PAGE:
Children with autism oftentimes become fixated on certain objects that bring them comfort. Recently, 7-year-old Lief became attached to McDonald’s Happy Meal toy that his friend at school was regularly playing with.
Once she realized her young boy’s love of the toy, his mom, Bonnie, knew a trip to McDonald’s was in order. A few weeks passed by and his fixation on the toy led to a McDonald’s trip.
When Bonnie ordered her son’s happy meals and asked for a Team Titans toy that was still displayed in the store’s kiosk, she was told the restaurant had moved onto Batman toys.
Here’s what happened next in Bonnie’s own words.
“I explained more about Leif and why it was so important to him….that he had been talking about these toys nonstop for weeks. The lovely, young woman who goes by TQ heard me and understood. She asked the manager if she could dismantle the kiosk and give Leif the toys. It took some convincing, I overheard, because this was not something they were supposed to do. TQ spent the next 15-20 minutes getting those toys for my son. He was overjoyed and has been playing with them for HOURS!”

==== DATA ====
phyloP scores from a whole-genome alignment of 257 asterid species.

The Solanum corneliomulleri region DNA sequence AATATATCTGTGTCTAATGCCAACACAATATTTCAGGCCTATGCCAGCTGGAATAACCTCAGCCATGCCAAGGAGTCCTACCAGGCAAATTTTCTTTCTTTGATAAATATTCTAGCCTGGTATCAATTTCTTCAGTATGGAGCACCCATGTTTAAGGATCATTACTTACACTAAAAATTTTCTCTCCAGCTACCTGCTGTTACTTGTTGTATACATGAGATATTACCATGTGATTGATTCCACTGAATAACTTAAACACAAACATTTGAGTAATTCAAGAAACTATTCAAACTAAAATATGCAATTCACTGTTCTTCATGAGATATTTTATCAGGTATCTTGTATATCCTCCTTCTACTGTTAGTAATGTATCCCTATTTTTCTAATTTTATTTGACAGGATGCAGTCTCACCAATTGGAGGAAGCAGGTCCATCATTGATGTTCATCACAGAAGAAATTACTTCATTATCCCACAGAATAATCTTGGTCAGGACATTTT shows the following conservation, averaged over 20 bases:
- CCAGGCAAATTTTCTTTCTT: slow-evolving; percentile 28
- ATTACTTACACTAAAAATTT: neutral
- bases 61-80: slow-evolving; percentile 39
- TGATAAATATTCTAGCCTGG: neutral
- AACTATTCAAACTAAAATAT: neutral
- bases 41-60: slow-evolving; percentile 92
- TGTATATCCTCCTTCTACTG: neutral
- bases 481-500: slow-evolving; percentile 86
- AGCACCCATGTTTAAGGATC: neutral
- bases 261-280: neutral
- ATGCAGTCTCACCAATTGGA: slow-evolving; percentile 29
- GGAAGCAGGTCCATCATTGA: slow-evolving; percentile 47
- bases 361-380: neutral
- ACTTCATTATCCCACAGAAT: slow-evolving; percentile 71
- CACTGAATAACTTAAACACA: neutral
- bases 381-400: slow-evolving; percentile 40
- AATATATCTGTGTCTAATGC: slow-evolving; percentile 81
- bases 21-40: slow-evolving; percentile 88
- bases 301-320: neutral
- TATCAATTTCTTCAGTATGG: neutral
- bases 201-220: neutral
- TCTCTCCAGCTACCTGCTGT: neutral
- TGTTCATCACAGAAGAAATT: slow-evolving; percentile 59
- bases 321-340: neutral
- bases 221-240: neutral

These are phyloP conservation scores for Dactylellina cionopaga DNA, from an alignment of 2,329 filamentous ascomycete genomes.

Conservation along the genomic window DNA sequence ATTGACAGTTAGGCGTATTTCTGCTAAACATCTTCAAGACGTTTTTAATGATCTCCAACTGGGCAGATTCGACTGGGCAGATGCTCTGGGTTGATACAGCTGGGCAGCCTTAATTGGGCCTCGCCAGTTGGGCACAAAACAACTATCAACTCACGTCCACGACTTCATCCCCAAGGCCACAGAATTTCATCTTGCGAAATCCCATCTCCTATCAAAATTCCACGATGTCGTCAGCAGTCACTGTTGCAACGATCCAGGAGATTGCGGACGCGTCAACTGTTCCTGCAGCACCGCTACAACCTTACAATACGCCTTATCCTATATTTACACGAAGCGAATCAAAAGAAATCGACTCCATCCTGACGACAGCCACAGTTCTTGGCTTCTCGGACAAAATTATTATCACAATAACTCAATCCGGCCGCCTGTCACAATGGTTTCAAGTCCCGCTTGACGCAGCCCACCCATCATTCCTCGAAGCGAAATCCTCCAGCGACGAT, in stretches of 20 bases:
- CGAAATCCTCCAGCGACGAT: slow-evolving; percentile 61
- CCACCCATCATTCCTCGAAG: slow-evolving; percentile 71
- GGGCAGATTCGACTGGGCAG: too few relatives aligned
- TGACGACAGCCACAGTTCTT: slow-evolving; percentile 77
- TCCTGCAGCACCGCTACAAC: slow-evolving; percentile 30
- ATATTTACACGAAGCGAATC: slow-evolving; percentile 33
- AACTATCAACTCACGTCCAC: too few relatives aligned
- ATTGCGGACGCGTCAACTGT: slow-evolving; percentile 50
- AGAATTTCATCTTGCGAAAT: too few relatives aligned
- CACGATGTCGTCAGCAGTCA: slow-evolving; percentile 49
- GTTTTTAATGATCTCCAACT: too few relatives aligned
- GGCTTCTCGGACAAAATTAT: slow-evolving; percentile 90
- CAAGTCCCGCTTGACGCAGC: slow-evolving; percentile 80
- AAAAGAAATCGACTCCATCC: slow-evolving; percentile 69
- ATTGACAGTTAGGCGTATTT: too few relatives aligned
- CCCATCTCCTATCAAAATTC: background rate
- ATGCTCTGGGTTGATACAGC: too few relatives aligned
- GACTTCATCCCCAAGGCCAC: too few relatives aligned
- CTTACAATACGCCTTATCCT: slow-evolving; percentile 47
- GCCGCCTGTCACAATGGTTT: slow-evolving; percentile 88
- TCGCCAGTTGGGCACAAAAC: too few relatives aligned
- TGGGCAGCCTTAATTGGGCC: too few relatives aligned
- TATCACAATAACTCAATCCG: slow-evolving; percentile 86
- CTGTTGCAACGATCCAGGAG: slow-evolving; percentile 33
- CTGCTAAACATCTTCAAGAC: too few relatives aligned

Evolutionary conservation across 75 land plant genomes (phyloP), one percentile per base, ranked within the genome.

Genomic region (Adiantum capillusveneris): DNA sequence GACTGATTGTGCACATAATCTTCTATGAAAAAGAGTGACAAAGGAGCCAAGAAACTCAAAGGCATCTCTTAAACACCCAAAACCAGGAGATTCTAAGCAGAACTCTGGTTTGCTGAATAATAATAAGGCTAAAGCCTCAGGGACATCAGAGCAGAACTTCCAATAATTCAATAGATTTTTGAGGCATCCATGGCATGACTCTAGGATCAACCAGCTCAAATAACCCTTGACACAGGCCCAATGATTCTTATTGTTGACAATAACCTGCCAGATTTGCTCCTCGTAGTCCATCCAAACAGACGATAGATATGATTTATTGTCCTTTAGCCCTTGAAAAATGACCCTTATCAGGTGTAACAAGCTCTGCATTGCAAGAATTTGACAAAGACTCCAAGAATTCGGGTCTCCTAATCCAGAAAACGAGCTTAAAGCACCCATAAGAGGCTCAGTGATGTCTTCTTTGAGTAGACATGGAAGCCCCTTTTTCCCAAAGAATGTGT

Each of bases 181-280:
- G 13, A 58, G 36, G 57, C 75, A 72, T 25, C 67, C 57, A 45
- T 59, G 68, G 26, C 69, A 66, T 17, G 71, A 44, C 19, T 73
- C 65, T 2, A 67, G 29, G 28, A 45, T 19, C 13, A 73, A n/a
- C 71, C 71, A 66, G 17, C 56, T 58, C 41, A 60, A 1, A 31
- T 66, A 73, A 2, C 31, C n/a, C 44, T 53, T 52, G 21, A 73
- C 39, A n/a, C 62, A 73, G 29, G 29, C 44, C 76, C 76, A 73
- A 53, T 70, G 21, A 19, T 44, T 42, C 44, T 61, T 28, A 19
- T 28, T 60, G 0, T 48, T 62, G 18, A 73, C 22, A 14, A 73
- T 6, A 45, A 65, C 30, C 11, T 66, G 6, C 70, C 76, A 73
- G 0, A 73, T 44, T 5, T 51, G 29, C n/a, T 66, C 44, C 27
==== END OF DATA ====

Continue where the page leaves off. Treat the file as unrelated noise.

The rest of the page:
“McDonald’s, I hope you know how lucky you are to have such a sweet woman on your staff. Someone who takes special care of their customers, someone who goes well above and beyond.
Thank you, TQ, at the 10th and Girls School Road McDonald’s in Speedway, IN. These simple happy meal toys mean so much! Your effort was an expression of love and made a difference.”
While McDonald’s has policies about giving out its leftover kiosk toys, TQ quickly realized this was a special circumstance and her compassion will hopefully not go unnoticed by the executive team at the fast food chain.